George A. Parker

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Perfluorooctanesulfonate (PFOS), a persistent and bioaccumulative compound, is widely distributed in humans and wildlife. Exposure of the human fetus and neonate to PFOS can occur in utero and via the mother's milk, respectively. Developmental studies have been conducted with PFOS in the past, including some developmental neurotoxicity endpoints. The(More)
Perfluorooctanesulfonate (PFOS), a persistent and accumulative compound, is widely distributed in humans and wildlife. Human exposure can occur early in development, as evidenced by the detection of PFOS in umbilical cord blood and breast milk. As part of a developmental neurotoxicology study for which developmental endpoints, including those related to the(More)
The evolution of the subdiscipline of developmental immunotoxicology (DIT) as it exists today has been shaped by significant regulatory pressures as well as key scientific advances. This review considers the role played by legislation to protect children's health, and on the emergence of immunotoxcity and developmental immunotoxicity guidelines, as well as(More)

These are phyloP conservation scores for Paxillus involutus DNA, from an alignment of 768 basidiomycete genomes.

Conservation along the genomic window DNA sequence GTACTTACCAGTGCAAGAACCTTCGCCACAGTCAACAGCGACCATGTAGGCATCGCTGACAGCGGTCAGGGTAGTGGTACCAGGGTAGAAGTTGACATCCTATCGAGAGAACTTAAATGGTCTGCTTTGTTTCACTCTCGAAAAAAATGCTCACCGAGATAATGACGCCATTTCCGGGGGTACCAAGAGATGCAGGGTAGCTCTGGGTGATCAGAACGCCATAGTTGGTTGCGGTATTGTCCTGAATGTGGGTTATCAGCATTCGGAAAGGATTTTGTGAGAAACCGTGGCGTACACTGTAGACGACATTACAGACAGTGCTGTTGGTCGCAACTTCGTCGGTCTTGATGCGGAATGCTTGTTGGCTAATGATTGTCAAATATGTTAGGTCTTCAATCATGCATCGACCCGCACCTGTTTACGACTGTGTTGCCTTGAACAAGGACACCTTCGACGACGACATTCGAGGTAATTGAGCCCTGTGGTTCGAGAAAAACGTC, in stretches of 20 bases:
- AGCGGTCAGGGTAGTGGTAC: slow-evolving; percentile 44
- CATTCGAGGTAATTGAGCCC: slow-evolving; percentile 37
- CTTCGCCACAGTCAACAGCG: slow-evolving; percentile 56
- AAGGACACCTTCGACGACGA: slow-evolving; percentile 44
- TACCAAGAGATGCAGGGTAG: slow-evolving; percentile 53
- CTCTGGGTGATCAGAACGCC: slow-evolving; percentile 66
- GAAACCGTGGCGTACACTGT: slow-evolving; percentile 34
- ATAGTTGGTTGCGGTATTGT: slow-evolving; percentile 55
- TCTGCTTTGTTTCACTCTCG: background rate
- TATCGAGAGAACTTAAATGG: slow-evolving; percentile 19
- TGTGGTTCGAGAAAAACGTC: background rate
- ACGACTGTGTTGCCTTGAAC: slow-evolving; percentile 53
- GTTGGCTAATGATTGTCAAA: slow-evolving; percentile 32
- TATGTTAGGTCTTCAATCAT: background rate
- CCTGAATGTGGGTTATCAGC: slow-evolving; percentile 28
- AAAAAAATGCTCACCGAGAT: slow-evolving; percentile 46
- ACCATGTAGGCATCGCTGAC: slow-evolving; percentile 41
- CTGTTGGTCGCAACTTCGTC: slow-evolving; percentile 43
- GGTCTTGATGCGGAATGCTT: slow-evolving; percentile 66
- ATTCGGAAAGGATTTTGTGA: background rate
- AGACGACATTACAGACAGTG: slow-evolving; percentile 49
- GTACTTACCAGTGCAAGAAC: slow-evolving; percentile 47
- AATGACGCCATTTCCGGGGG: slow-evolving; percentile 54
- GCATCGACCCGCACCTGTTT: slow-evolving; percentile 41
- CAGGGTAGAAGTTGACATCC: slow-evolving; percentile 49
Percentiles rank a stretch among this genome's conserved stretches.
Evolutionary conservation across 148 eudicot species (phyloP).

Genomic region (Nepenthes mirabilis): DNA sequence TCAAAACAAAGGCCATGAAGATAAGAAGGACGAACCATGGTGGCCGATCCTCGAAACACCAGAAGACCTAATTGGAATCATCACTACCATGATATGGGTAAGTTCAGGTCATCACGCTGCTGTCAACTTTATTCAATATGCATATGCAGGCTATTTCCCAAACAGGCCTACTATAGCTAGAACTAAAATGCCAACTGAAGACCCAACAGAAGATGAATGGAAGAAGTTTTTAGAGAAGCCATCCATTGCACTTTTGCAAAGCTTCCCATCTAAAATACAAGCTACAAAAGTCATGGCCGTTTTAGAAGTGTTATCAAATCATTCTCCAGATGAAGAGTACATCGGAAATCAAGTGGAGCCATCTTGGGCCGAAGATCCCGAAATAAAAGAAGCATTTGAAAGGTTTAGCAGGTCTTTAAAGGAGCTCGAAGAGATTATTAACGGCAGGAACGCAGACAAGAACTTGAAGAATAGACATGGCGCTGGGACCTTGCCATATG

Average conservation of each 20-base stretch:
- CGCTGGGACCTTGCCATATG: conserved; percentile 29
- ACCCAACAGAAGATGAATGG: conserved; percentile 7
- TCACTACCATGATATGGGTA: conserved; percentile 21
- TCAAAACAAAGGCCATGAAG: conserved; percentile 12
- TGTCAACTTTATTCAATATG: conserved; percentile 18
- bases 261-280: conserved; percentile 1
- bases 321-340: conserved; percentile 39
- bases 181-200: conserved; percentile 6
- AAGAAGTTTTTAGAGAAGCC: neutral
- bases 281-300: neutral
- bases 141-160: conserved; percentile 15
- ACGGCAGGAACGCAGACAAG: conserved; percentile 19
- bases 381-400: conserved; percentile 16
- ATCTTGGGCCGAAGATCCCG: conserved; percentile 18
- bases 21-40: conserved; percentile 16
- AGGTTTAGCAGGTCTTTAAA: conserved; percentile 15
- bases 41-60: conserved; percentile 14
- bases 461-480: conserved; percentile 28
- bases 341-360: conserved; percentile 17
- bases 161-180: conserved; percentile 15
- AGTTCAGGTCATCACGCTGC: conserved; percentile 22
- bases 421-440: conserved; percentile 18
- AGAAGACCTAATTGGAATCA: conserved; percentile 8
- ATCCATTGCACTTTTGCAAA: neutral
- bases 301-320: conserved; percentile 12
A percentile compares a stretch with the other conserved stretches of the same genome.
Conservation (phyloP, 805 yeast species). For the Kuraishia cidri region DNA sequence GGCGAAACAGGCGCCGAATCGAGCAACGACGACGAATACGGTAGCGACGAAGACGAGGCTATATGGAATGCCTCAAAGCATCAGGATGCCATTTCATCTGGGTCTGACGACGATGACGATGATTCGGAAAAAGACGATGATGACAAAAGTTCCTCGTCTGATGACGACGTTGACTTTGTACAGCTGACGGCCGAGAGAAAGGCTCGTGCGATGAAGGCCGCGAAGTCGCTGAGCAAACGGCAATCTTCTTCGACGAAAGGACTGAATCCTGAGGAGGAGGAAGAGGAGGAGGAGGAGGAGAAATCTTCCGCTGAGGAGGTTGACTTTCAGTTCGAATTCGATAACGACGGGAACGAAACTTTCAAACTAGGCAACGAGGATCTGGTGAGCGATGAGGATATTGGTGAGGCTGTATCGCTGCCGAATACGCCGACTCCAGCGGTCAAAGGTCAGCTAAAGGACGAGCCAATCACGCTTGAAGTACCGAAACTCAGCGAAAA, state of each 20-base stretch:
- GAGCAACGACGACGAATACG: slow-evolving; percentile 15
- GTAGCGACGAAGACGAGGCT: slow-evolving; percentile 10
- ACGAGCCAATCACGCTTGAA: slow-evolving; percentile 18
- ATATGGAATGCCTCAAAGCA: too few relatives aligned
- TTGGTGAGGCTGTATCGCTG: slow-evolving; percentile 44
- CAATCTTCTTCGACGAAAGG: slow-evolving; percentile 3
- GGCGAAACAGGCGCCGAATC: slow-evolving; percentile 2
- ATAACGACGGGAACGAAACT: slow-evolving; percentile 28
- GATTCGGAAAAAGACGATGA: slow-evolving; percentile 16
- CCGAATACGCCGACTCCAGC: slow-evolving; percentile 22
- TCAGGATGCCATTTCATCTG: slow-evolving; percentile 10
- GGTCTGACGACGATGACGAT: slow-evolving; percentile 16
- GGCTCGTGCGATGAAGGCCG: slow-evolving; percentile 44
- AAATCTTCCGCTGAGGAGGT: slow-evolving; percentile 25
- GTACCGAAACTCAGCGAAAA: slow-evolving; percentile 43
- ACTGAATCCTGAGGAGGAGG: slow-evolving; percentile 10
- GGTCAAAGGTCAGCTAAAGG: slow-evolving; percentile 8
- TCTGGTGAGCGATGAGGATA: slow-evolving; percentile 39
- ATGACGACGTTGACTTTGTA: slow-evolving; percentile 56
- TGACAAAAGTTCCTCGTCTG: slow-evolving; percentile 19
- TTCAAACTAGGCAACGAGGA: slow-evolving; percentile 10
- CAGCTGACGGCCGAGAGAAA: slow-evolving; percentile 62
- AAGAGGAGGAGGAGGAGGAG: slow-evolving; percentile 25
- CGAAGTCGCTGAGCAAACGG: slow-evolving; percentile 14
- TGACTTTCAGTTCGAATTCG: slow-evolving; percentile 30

The objective of this study was to evaluate the pathology time course of the LRRK2 knockout rat model of Parkinson's disease at 1-, 2-, 4-, 8-, 12-, and 16-months of age. The evaluation consisted of histopathology and ultrastructure examination of selected organs, including the kidneys, lungs, spleen, heart, and liver, as well as hematology, serum, and(More)
A retrospective study of 15 thymomas in domestic animals showed four animals had antemortem signs of dyspnea and grossly visible lumps in the thoracic inlet. The neoplasms were single, multilobulated, encapsulated masses in the anterior mediastinum or thoracic inlet. Cells with clear cytoplasm comprised the bulk of two canine thymomas, whereas the remaining(More)
The liver is the primary hematopoietic organ of the mammalian body during the fetal stage. The postnatal liver retains immunologically important functions and contains a substantial population of immunologically active cells, including T and B lymphocytes, Kupffer cells, liver-adapted natural killer (NK) cells (pit cells), natural killer cells expressing T(More)
Hibernomas are rare neoplasms originating in brown adipose tissue of humans and other animal species, including laboratory animals. Background incidence values for these tumors in all common strains of laboratory rats are generally accepted as being <0.1%. Between April 2000 and April 2007, however, sixty-two hibernomas (an overall prevalence of 3.52%) were(More)
Rats were gavaged with 60, 48, 38, 30, or 24 ml/kg of either petroleum (P) or shale (S)-derived distillate fuel, marine (DFM). Surviving rats were killed 14 days after dosing. There was a slight difference in toxicity of the two fuels but neither fuel was very toxic. The LD50/14 was 43 ml/kg for P-DFM and 50 ml/kg for S-DFM. Lesions in rats that died(More)